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It takes a lot to get thousands of people to listen to you. And if you’re only fifteen years old? Well, that would be even harder. Unless, of course, you’re Guru Maharaj Ji. As leader of the Divine Light Mission (DLM), Guru Maharaj Ji had thousands of eager listeners—as many as 50,000 DLM members in the United States by 1973. And perhaps it was that large membership that made him think that what the DLM needed was a rally. But not just any rally. This was going to be an event that—as reported in Austin, Texas, independent paper, The Rag—would create followers who would form the Divine United Organization, which would feed and clothe everyone on Earth. This would in turn lead to a Divine City, a version of heaven here on earth, that would see its message of love spread across the globe “until all of humanity had been enlightened. And this, they say, will begin a millennium—1,000 years of peace.”

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And for one weekend in November, Houston’s Astrodome would be the first step of this global transformation. This was Millennium ’73, part concert, part religious service, part dawning of a new era.

As religion scholar Timothy Miller explains, the DLM was “one of the largest of the 1960s-era communal movements imported from Asia.” Following the death of his father in 1966, Guru Maharaj Ji had been named head of the movement, though he was only eight at the time. The DLM was truly a reflection of it its time. According to sociologists Daniel A. Foss and Ralph W. Larkin, the 1950s and ’60s marked a “vague cultural protest among white middle class youth influenced on the one hand by the Beat Generation and on the other by the popularity of rock and roll among teenagers.” This presented itself in lots of forms—support for the Black Civil Rights movement, anti-war movements, and “dreams of social revolution.”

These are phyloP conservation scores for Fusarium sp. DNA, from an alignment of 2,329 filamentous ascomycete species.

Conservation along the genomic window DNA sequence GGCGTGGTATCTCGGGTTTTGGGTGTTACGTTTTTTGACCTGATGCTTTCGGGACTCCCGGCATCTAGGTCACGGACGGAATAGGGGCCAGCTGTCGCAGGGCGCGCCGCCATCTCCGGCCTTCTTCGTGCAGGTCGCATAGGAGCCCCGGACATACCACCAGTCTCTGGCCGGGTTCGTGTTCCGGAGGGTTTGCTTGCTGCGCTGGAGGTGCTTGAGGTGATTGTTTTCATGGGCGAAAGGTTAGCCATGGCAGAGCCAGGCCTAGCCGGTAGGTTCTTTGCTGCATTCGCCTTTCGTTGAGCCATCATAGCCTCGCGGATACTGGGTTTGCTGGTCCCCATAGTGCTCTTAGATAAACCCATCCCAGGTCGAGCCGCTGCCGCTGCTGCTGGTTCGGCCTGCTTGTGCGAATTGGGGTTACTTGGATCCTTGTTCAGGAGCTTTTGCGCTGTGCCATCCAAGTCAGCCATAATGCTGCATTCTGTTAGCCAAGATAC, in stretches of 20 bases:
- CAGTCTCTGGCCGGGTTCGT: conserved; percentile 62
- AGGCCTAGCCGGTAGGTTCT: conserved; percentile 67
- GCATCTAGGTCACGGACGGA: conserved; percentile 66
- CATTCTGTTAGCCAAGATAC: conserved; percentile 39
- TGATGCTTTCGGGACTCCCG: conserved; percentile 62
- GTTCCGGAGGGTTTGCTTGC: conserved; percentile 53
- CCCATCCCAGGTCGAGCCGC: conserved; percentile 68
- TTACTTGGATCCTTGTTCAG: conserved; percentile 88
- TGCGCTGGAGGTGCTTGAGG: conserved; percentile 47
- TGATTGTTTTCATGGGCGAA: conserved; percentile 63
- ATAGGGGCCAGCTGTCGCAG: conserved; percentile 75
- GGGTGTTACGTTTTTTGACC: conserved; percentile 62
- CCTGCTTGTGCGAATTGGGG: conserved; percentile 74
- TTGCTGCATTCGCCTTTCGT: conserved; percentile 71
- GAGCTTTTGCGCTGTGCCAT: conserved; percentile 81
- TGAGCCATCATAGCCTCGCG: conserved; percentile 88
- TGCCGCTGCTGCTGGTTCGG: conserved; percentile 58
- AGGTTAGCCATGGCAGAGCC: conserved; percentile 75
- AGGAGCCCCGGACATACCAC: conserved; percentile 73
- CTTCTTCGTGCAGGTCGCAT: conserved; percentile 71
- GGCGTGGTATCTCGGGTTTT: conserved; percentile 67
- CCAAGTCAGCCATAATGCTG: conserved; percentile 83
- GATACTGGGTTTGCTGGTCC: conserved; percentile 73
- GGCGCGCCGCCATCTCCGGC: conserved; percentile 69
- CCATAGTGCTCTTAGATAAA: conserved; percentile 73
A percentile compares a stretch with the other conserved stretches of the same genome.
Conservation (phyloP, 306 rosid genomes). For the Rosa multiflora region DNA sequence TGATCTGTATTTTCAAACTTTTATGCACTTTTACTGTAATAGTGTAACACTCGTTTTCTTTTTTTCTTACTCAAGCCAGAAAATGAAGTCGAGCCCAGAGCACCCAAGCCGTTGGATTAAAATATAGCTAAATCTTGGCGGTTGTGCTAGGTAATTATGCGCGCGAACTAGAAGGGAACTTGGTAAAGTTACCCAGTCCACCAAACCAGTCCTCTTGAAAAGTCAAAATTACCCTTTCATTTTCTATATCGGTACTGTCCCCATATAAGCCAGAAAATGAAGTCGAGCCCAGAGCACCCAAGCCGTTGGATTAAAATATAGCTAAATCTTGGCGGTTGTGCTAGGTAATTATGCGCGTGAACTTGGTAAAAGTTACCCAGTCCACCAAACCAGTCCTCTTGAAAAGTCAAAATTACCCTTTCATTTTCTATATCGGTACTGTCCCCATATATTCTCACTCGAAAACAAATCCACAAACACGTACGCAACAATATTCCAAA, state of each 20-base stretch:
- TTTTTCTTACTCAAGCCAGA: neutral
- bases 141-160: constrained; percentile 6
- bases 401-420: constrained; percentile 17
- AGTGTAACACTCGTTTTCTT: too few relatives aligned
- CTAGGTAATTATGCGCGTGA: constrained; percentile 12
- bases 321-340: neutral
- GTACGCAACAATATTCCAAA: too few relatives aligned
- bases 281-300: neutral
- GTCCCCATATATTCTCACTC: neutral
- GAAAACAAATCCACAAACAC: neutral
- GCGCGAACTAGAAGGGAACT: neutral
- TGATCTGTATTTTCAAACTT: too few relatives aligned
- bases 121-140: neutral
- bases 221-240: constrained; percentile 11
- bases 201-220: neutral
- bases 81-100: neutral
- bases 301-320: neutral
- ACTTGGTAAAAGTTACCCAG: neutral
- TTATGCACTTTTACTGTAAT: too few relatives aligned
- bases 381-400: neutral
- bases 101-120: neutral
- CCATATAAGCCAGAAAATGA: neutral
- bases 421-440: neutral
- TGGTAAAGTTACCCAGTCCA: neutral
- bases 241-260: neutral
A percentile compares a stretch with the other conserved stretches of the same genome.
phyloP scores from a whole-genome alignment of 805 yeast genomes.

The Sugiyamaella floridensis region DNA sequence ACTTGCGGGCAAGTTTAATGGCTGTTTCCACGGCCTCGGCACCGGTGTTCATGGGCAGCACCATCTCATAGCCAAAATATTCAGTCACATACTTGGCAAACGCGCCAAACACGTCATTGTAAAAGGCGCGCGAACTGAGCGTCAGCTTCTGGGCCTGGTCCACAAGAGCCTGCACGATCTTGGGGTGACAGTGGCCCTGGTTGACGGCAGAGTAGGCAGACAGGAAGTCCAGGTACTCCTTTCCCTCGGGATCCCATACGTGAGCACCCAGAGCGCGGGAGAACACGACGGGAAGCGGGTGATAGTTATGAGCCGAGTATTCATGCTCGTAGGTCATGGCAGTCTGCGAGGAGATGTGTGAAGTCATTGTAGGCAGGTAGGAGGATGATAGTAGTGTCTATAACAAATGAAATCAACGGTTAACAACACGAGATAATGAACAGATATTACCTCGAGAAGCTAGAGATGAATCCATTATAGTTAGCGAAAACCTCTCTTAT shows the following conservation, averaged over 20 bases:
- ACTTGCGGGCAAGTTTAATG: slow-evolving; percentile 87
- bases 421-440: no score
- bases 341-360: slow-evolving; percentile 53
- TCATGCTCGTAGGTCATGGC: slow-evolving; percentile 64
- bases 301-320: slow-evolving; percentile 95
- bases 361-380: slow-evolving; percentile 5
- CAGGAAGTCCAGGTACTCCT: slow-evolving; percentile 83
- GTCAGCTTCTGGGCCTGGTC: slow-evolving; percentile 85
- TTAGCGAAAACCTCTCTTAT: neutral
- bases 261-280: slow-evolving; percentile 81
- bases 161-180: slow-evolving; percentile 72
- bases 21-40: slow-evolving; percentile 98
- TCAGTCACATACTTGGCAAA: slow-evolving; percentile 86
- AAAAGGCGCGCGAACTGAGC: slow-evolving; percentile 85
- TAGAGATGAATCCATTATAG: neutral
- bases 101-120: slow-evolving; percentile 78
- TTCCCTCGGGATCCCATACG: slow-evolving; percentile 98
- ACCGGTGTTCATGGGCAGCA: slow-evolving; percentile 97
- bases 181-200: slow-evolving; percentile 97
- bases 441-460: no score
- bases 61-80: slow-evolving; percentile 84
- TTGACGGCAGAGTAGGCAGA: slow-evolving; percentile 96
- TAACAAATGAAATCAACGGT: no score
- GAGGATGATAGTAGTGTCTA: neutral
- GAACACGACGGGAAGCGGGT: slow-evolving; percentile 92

But by the 1970s, many of these movements began to wane as some of those involved drifted away from more organized movement work and instead “huddled together and sealed themselves off in tightly-knit collectives,” write Foss and Larkin. Followers were also turning away from more traditional religious structure, coming together with a goal Foss and Larkin describe as “transform[ing] the social order through the development of a revolutionary vanguard […] or through propagation of the faith.”

The DLM was one of those groups that saw worldwide growth. As Miller writes, the communal aspects meant that “dedicated members moved into dozens of ashrams and other group homes in American cities and college towns.” As part of the DLM, members—known as “premies”—looked to Guru Maharaj Ji for guidance in all aspects of life. As Foss and Larkin observe, the DLM had a strict code. It “banned drugs and established an order of celibate-renunciates. It enforced hair and dress codes and fostered servility and obedience in lower-level operatives.” Members also needed to accept Guru Maharaj Ji as “Lord of the Universe.” According to one premie, Guru Maharaj Ji  was “always blowing minds. That’s the whole trip, I guess.”

Millennium ’73 was planned to blow even more minds. It would feature music, dance, and speeches by DLM leaders including Guru Maharaj Ji from atop a tear-shaped throne. It would usher in peace in the presence of what organizers predicted would be “an attendance upwards of 100,000 plus extraterrestrial beings.” That number ended up closer to 30,000 and the peace was interrupted by several skirmishes: the DLM’s own press corps vs. other journalists; the DLM vs. rival religious group, the Hare Krishnas; and Christian groups, including some with members who thought Guru Maharaj Ji was the anti-Christ, vs. nearly every person who entered the group and each other.

At the end of the event, the DLM was about a million dollars in debt, and, depending on who you ask, there was no world peace. Some premies argued that the event had ushered in the millennium of peace while others saw it failure as a lesson from Guru Maharaj Ji on freeing yourself from expectations and attachments. For his part, Guru Maharaj Ji, who’d been preaching celibacy, married his secretary the following year. The Divine Light Mission was formally dissolved in the early 1980s.

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The Rag (Austin, TX), Volume 8, Issue 7 (November 26, 1973), pp. 6–8
The Rag (Austin, TX)
Nova Religio: The Journal of Alternative and Emergent Religions, Vol. 13, No. 3 (February 2010), pp. 14–33
University of California Press
Humboldt Journal of Social Relations, Vol. 3, No. 1 (FALL/WINTER 1975), pp. 19–25
Department of Sociology, Humboldt State University